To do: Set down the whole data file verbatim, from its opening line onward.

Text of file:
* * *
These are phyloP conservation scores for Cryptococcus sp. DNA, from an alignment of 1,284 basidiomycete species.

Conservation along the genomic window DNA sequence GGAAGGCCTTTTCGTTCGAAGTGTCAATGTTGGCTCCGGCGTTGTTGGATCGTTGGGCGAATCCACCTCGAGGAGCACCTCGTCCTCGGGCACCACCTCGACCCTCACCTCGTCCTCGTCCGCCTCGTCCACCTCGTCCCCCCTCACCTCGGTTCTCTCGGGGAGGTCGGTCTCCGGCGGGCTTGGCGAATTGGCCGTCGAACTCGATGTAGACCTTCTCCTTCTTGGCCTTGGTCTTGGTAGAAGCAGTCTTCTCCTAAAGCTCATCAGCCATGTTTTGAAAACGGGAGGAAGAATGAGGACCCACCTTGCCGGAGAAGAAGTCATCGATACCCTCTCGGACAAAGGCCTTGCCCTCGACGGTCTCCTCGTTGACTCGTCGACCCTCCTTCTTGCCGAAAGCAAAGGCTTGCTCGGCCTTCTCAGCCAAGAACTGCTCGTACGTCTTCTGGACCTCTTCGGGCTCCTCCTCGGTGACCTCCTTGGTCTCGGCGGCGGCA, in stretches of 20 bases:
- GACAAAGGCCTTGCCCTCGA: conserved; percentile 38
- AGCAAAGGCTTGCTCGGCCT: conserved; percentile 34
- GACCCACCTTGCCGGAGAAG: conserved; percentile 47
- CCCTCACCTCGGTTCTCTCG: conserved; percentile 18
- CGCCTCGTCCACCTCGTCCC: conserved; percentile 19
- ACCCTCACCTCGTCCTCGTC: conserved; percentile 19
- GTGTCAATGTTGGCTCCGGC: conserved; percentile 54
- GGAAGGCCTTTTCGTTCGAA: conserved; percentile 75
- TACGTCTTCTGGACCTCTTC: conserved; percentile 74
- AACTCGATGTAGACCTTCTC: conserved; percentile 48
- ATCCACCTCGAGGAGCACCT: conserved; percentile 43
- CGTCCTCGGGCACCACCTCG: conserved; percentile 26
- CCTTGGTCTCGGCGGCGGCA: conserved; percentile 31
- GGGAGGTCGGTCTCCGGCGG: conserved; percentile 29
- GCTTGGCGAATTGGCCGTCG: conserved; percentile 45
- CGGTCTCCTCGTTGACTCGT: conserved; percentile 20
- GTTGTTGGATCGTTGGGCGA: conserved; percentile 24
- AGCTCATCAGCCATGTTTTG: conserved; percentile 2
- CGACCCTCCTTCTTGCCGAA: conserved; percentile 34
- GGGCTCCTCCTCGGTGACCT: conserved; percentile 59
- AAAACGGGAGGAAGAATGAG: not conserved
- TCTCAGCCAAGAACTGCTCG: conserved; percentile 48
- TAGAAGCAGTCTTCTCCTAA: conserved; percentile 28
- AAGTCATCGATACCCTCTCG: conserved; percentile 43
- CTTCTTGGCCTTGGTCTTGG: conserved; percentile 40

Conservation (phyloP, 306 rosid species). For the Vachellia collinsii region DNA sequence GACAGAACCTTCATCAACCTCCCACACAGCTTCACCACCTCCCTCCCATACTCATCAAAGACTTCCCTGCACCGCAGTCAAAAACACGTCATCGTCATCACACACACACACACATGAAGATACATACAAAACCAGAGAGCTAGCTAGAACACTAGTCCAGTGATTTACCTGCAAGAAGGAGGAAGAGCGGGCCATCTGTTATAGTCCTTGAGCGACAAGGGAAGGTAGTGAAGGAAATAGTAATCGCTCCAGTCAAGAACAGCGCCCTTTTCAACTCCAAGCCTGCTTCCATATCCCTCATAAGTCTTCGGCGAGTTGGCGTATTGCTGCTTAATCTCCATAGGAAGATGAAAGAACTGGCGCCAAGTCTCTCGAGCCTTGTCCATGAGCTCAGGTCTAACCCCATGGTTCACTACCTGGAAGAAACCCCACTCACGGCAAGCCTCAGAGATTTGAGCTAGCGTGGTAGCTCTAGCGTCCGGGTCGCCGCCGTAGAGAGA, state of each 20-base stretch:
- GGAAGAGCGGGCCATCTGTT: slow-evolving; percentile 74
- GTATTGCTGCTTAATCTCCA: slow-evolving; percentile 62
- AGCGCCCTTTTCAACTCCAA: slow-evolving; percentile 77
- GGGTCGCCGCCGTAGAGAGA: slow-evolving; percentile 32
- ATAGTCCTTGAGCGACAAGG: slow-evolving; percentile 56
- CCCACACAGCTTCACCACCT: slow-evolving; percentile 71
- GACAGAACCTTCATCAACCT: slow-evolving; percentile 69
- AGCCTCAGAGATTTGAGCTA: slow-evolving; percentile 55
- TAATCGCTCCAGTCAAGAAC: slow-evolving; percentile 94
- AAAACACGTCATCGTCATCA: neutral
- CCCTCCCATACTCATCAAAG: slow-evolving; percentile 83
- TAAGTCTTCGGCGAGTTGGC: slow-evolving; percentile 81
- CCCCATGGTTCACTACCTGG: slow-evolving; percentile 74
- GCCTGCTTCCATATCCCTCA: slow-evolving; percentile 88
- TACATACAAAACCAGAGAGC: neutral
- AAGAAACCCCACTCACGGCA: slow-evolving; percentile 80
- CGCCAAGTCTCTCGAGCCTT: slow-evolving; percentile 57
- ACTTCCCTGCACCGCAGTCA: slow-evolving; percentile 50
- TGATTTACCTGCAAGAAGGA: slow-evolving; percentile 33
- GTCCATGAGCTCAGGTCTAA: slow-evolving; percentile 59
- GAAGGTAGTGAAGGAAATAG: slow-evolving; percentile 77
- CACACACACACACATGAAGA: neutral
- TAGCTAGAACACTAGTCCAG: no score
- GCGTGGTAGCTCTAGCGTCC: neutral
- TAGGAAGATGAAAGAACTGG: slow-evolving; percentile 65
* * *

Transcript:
These are phyloP conservation scores for Cryptococcus sp. DNA, from an alignment of 1,284 basidiomycete species.

Conservation along the genomic window DNA sequence GGAAGGCCTTTTCGTTCGAAGTGTCAATGTTGGCTCCGGCGTTGTTGGATCGTTGGGCGAATCCACCTCGAGGAGCACCTCGTCCTCGGGCACCACCTCGACCCTCACCTCGTCCTCGTCCGCCTCGTCCACCTCGTCCCCCCTCACCTCGGTTCTCTCGGGGAGGTCGGTCTCCGGCGGGCTTGGCGAATTGGCCGTCGAACTCGATGTAGACCTTCTCCTTCTTGGCCTTGGTCTTGGTAGAAGCAGTCTTCTCCTAAAGCTCATCAGCCATGTTTTGAAAACGGGAGGAAGAATGAGGACCCACCTTGCCGGAGAAGAAGTCATCGATACCCTCTCGGACAAAGGCCTTGCCCTCGACGGTCTCCTCGTTGACTCGTCGACCCTCCTTCTTGCCGAAAGCAAAGGCTTGCTCGGCCTTCTCAGCCAAGAACTGCTCGTACGTCTTCTGGACCTCTTCGGGCTCCTCCTCGGTGACCTCCTTGGTCTCGGCGGCGGCA, in stretches of 20 bases:
- GACAAAGGCCTTGCCCTCGA: conserved; percentile 38
- AGCAAAGGCTTGCTCGGCCT: conserved; percentile 34
- GACCCACCTTGCCGGAGAAG: conserved; percentile 47
- CCCTCACCTCGGTTCTCTCG: conserved; percentile 18
- CGCCTCGTCCACCTCGTCCC: conserved; percentile 19
- ACCCTCACCTCGTCCTCGTC: conserved; percentile 19
- GTGTCAATGTTGGCTCCGGC: conserved; percentile 54
- GGAAGGCCTTTTCGTTCGAA: conserved; percentile 75
- TACGTCTTCTGGACCTCTTC: conserved; percentile 74
- AACTCGATGTAGACCTTCTC: conserved; percentile 48
- ATCCACCTCGAGGAGCACCT: conserved; percentile 43
- CGTCCTCGGGCACCACCTCG: conserved; percentile 26
- CCTTGGTCTCGGCGGCGGCA: conserved; percentile 31
- GGGAGGTCGGTCTCCGGCGG: conserved; percentile 29
- GCTTGGCGAATTGGCCGTCG: conserved; percentile 45
- CGGTCTCCTCGTTGACTCGT: conserved; percentile 20
- GTTGTTGGATCGTTGGGCGA: conserved; percentile 24
- AGCTCATCAGCCATGTTTTG: conserved; percentile 2
- CGACCCTCCTTCTTGCCGAA: conserved; percentile 34
- GGGCTCCTCCTCGGTGACCT: conserved; percentile 59
- AAAACGGGAGGAAGAATGAG: not conserved
- TCTCAGCCAAGAACTGCTCG: conserved; percentile 48
- TAGAAGCAGTCTTCTCCTAA: conserved; percentile 28
- AAGTCATCGATACCCTCTCG: conserved; percentile 43
- CTTCTTGGCCTTGGTCTTGG: conserved; percentile 40

Conservation (phyloP, 306 rosid species). For the Vachellia collinsii region DNA sequence GACAGAACCTTCATCAACCTCCCACACAGCTTCACCACCTCCCTCCCATACTCATCAAAGACTTCCCTGCACCGCAGTCAAAAACACGTCATCGTCATCACACACACACACACATGAAGATACATACAAAACCAGAGAGCTAGCTAGAACACTAGTCCAGTGATTTACCTGCAAGAAGGAGGAAGAGCGGGCCATCTGTTATAGTCCTTGAGCGACAAGGGAAGGTAGTGAAGGAAATAGTAATCGCTCCAGTCAAGAACAGCGCCCTTTTCAACTCCAAGCCTGCTTCCATATCCCTCATAAGTCTTCGGCGAGTTGGCGTATTGCTGCTTAATCTCCATAGGAAGATGAAAGAACTGGCGCCAAGTCTCTCGAGCCTTGTCCATGAGCTCAGGTCTAACCCCATGGTTCACTACCTGGAAGAAACCCCACTCACGGCAAGCCTCAGAGATTTGAGCTAGCGTGGTAGCTCTAGCGTCCGGGTCGCCGCCGTAGAGAGA, state of each 20-base stretch:
- GGAAGAGCGGGCCATCTGTT: slow-evolving; percentile 74
- GTATTGCTGCTTAATCTCCA: slow-evolving; percentile 62
- AGCGCCCTTTTCAACTCCAA: slow-evolving; percentile 77
- GGGTCGCCGCCGTAGAGAGA: slow-evolving; percentile 32
- ATAGTCCTTGAGCGACAAGG: slow-evolving; percentile 56
- CCCACACAGCTTCACCACCT: slow-evolving; percentile 71
- GACAGAACCTTCATCAACCT: slow-evolving; percentile 69
- AGCCTCAGAGATTTGAGCTA: slow-evolving; percentile 55
- TAATCGCTCCAGTCAAGAAC: slow-evolving; percentile 94
- AAAACACGTCATCGTCATCA: neutral
- CCCTCCCATACTCATCAAAG: slow-evolving; percentile 83
- TAAGTCTTCGGCGAGTTGGC: slow-evolving; percentile 81
- CCCCATGGTTCACTACCTGG: slow-evolving; percentile 74
- GCCTGCTTCCATATCCCTCA: slow-evolving; percentile 88
- TACATACAAAACCAGAGAGC: neutral
- AAGAAACCCCACTCACGGCA: slow-evolving; percentile 80
- CGCCAAGTCTCTCGAGCCTT: slow-evolving; percentile 57
- ACTTCCCTGCACCGCAGTCA: slow-evolving; percentile 50
- TGATTTACCTGCAAGAAGGA: slow-evolving; percentile 33
- GTCCATGAGCTCAGGTCTAA: slow-evolving; percentile 59
- GAAGGTAGTGAAGGAAATAG: slow-evolving; percentile 77
- CACACACACACACATGAAGA: neutral
- TAGCTAGAACACTAGTCCAG: no score
- GCGTGGTAGCTCTAGCGTCC: neutral
- TAGGAAGATGAAAGAACTGG: slow-evolving; percentile 65